I suppose this kind of situation organically creates the rapacious desire for fresh conquests, to push boundaries and because there are virtually no constraints or ramifications. Nothing is ever enough for developers and landlords: greater profits, greater greed, a continuous cacophony of "More, More, More" (and not in the lighthearted, tongue-in-cheek context of the Andrea True Connection.)

It's particularly surreal and quite Orwellian when we see how the administration is trying desperately to lift height caps imposed by a 1961 state law on residential buildings when in actuality, there have been few examples where developers haven't been able to build ridiculously tall buildings (commonly known as supertalls) using a combination of existing zoning regulations and loopholes. Just look around at the developments taking place all over the city, regardless of the neighborhood.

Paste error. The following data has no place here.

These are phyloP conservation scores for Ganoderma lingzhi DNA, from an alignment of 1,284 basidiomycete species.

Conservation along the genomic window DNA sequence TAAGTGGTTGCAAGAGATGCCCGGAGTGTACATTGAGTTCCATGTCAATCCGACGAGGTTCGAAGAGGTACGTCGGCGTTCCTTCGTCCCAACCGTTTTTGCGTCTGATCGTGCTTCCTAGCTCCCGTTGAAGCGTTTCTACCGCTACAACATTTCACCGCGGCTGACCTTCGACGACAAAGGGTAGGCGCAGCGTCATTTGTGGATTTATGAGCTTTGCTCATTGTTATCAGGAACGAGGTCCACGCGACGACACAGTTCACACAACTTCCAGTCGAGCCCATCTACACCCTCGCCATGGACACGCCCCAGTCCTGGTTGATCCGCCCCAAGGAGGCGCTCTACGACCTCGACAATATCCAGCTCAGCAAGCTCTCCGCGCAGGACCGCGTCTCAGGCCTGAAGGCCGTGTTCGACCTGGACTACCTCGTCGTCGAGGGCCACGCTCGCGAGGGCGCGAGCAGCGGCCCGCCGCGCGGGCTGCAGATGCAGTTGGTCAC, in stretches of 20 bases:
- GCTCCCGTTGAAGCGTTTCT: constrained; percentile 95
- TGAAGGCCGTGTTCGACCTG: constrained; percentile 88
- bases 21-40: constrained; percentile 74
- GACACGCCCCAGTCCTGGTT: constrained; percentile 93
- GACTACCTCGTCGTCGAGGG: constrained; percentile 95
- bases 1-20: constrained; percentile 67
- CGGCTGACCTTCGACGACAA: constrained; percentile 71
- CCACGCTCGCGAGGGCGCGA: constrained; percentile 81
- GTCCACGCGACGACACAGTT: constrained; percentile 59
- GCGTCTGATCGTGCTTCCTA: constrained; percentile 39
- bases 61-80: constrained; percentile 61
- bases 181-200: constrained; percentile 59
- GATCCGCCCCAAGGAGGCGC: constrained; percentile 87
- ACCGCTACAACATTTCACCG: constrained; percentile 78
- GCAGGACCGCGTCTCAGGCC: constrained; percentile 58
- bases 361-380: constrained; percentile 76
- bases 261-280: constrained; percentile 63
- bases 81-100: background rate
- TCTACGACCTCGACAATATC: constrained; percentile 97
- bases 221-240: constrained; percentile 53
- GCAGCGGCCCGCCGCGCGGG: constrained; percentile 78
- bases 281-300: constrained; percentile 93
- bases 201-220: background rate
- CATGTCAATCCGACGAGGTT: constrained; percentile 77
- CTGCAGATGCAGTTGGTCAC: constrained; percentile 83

In a recent newsletter by Human Scale-NYC (HS-NYC), it's asked, "Why lift the cap when the city has yet to produce a plan--or even have a debate--about how much density a neighborhood can sustain before the quality of life deteriorates? Why do such a thing when the city is locked into a false economic theory that suggests (without evidence) that to have economic growth, the only possible strategy is to attract young, "intelligent" people... [so we have to build] lots of high-rise luxury housing...specifically in the hot neighborhoods of Manhattan and on the Brooklyn-Queens waterfronts...One worrying thought about it: Is "intelligent" supposed to be a code word for young, educated white college grads instead of black brown immigrants from poor countries?"